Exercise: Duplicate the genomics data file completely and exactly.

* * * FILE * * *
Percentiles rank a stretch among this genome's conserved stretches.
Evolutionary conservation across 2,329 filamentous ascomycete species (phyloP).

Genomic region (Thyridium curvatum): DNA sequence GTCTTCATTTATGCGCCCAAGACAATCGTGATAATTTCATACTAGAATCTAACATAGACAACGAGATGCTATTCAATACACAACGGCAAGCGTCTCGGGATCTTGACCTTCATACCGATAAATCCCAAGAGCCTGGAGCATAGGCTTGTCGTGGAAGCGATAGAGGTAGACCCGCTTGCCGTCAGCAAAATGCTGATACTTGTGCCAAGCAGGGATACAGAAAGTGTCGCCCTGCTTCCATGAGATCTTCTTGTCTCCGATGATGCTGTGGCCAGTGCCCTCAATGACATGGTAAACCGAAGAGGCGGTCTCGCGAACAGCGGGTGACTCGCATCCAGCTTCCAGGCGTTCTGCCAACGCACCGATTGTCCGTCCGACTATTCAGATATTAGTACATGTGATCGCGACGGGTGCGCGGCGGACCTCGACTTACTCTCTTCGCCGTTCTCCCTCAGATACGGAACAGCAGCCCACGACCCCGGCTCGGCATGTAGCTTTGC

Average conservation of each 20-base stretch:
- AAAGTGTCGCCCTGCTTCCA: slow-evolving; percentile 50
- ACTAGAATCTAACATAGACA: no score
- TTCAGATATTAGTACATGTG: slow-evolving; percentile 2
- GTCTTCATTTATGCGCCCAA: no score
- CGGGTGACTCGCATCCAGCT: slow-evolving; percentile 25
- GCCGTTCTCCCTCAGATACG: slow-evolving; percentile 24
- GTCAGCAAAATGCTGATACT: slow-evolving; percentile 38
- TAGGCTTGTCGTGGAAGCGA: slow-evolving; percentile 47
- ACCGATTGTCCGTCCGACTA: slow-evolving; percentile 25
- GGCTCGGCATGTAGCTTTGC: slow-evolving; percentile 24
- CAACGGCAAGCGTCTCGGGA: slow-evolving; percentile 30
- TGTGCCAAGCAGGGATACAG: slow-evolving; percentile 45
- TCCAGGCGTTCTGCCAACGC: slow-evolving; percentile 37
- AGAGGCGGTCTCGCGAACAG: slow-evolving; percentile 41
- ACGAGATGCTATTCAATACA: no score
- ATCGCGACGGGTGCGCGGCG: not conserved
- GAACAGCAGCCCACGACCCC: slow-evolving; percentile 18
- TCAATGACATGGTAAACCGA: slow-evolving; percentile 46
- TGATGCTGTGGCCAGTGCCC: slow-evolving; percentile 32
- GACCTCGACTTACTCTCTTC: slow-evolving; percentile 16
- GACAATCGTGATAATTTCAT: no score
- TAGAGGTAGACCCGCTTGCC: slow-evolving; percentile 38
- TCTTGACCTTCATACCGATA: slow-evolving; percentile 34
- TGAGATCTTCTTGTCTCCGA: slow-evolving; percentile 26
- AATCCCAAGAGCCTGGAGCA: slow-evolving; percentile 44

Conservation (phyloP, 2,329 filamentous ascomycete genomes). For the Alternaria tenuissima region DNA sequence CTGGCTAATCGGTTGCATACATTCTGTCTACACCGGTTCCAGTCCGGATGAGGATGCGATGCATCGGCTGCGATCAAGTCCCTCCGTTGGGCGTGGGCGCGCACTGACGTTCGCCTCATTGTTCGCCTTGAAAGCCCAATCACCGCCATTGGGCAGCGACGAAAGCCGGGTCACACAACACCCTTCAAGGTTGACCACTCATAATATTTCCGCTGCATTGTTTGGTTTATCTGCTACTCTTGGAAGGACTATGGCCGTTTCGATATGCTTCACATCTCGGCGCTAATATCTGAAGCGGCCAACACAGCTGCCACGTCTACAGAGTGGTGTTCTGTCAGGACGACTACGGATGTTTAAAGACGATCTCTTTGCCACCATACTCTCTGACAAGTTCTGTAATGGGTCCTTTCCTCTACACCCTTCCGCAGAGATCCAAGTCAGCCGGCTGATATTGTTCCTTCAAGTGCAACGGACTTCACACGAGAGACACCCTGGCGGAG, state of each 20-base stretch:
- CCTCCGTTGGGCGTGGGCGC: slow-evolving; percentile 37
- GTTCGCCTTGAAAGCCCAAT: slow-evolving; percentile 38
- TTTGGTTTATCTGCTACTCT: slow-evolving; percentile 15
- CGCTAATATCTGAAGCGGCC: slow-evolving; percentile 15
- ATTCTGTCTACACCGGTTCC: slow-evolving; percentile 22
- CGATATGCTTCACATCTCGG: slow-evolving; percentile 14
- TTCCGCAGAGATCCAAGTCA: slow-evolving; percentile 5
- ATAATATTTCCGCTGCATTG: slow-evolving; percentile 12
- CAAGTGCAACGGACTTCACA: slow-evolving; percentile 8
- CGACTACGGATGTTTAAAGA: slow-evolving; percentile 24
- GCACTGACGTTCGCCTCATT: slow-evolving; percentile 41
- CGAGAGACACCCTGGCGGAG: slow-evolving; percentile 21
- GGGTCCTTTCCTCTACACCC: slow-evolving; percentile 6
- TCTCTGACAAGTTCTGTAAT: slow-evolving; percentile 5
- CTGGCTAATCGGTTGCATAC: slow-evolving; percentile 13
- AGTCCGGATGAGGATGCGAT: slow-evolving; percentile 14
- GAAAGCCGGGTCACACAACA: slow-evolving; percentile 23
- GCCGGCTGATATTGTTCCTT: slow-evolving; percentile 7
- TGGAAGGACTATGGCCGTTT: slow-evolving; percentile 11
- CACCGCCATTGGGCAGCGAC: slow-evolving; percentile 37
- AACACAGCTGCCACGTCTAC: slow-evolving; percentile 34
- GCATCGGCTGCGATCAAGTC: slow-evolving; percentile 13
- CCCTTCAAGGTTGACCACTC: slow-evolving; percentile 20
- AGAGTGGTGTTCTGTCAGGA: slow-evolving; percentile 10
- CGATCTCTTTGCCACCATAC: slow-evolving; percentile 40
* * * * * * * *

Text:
Percentiles rank a stretch among this genome's conserved stretches.
Evolutionary conservation across 2,329 filamentous ascomycete species (phyloP).

Genomic region (Thyridium curvatum): DNA sequence GTCTTCATTTATGCGCCCAAGACAATCGTGATAATTTCATACTAGAATCTAACATAGACAACGAGATGCTATTCAATACACAACGGCAAGCGTCTCGGGATCTTGACCTTCATACCGATAAATCCCAAGAGCCTGGAGCATAGGCTTGTCGTGGAAGCGATAGAGGTAGACCCGCTTGCCGTCAGCAAAATGCTGATACTTGTGCCAAGCAGGGATACAGAAAGTGTCGCCCTGCTTCCATGAGATCTTCTTGTCTCCGATGATGCTGTGGCCAGTGCCCTCAATGACATGGTAAACCGAAGAGGCGGTCTCGCGAACAGCGGGTGACTCGCATCCAGCTTCCAGGCGTTCTGCCAACGCACCGATTGTCCGTCCGACTATTCAGATATTAGTACATGTGATCGCGACGGGTGCGCGGCGGACCTCGACTTACTCTCTTCGCCGTTCTCCCTCAGATACGGAACAGCAGCCCACGACCCCGGCTCGGCATGTAGCTTTGC

Average conservation of each 20-base stretch:
- AAAGTGTCGCCCTGCTTCCA: slow-evolving; percentile 50
- ACTAGAATCTAACATAGACA: no score
- TTCAGATATTAGTACATGTG: slow-evolving; percentile 2
- GTCTTCATTTATGCGCCCAA: no score
- CGGGTGACTCGCATCCAGCT: slow-evolving; percentile 25
- GCCGTTCTCCCTCAGATACG: slow-evolving; percentile 24
- GTCAGCAAAATGCTGATACT: slow-evolving; percentile 38
- TAGGCTTGTCGTGGAAGCGA: slow-evolving; percentile 47
- ACCGATTGTCCGTCCGACTA: slow-evolving; percentile 25
- GGCTCGGCATGTAGCTTTGC: slow-evolving; percentile 24
- CAACGGCAAGCGTCTCGGGA: slow-evolving; percentile 30
- TGTGCCAAGCAGGGATACAG: slow-evolving; percentile 45
- TCCAGGCGTTCTGCCAACGC: slow-evolving; percentile 37
- AGAGGCGGTCTCGCGAACAG: slow-evolving; percentile 41
- ACGAGATGCTATTCAATACA: no score
- ATCGCGACGGGTGCGCGGCG: not conserved
- GAACAGCAGCCCACGACCCC: slow-evolving; percentile 18
- TCAATGACATGGTAAACCGA: slow-evolving; percentile 46
- TGATGCTGTGGCCAGTGCCC: slow-evolving; percentile 32
- GACCTCGACTTACTCTCTTC: slow-evolving; percentile 16
- GACAATCGTGATAATTTCAT: no score
- TAGAGGTAGACCCGCTTGCC: slow-evolving; percentile 38
- TCTTGACCTTCATACCGATA: slow-evolving; percentile 34
- TGAGATCTTCTTGTCTCCGA: slow-evolving; percentile 26
- AATCCCAAGAGCCTGGAGCA: slow-evolving; percentile 44

Conservation (phyloP, 2,329 filamentous ascomycete genomes). For the Alternaria tenuissima region DNA sequence CTGGCTAATCGGTTGCATACATTCTGTCTACACCGGTTCCAGTCCGGATGAGGATGCGATGCATCGGCTGCGATCAAGTCCCTCCGTTGGGCGTGGGCGCGCACTGACGTTCGCCTCATTGTTCGCCTTGAAAGCCCAATCACCGCCATTGGGCAGCGACGAAAGCCGGGTCACACAACACCCTTCAAGGTTGACCACTCATAATATTTCCGCTGCATTGTTTGGTTTATCTGCTACTCTTGGAAGGACTATGGCCGTTTCGATATGCTTCACATCTCGGCGCTAATATCTGAAGCGGCCAACACAGCTGCCACGTCTACAGAGTGGTGTTCTGTCAGGACGACTACGGATGTTTAAAGACGATCTCTTTGCCACCATACTCTCTGACAAGTTCTGTAATGGGTCCTTTCCTCTACACCCTTCCGCAGAGATCCAAGTCAGCCGGCTGATATTGTTCCTTCAAGTGCAACGGACTTCACACGAGAGACACCCTGGCGGAG, state of each 20-base stretch:
- CCTCCGTTGGGCGTGGGCGC: slow-evolving; percentile 37
- GTTCGCCTTGAAAGCCCAAT: slow-evolving; percentile 38
- TTTGGTTTATCTGCTACTCT: slow-evolving; percentile 15
- CGCTAATATCTGAAGCGGCC: slow-evolving; percentile 15
- ATTCTGTCTACACCGGTTCC: slow-evolving; percentile 22
- CGATATGCTTCACATCTCGG: slow-evolving; percentile 14
- TTCCGCAGAGATCCAAGTCA: slow-evolving; percentile 5
- ATAATATTTCCGCTGCATTG: slow-evolving; percentile 12
- CAAGTGCAACGGACTTCACA: slow-evolving; percentile 8
- CGACTACGGATGTTTAAAGA: slow-evolving; percentile 24
- GCACTGACGTTCGCCTCATT: slow-evolving; percentile 41
- CGAGAGACACCCTGGCGGAG: slow-evolving; percentile 21
- GGGTCCTTTCCTCTACACCC: slow-evolving; percentile 6
- TCTCTGACAAGTTCTGTAAT: slow-evolving; percentile 5
- CTGGCTAATCGGTTGCATAC: slow-evolving; percentile 13
- AGTCCGGATGAGGATGCGAT: slow-evolving; percentile 14
- GAAAGCCGGGTCACACAACA: slow-evolving; percentile 23
- GCCGGCTGATATTGTTCCTT: slow-evolving; percentile 7
- TGGAAGGACTATGGCCGTTT: slow-evolving; percentile 11
- CACCGCCATTGGGCAGCGAC: slow-evolving; percentile 37
- AACACAGCTGCCACGTCTAC: slow-evolving; percentile 34
- GCATCGGCTGCGATCAAGTC: slow-evolving; percentile 13
- CCCTTCAAGGTTGACCACTC: slow-evolving; percentile 20
- AGAGTGGTGTTCTGTCAGGA: slow-evolving; percentile 10
- CGATCTCTTTGCCACCATAC: slow-evolving; percentile 40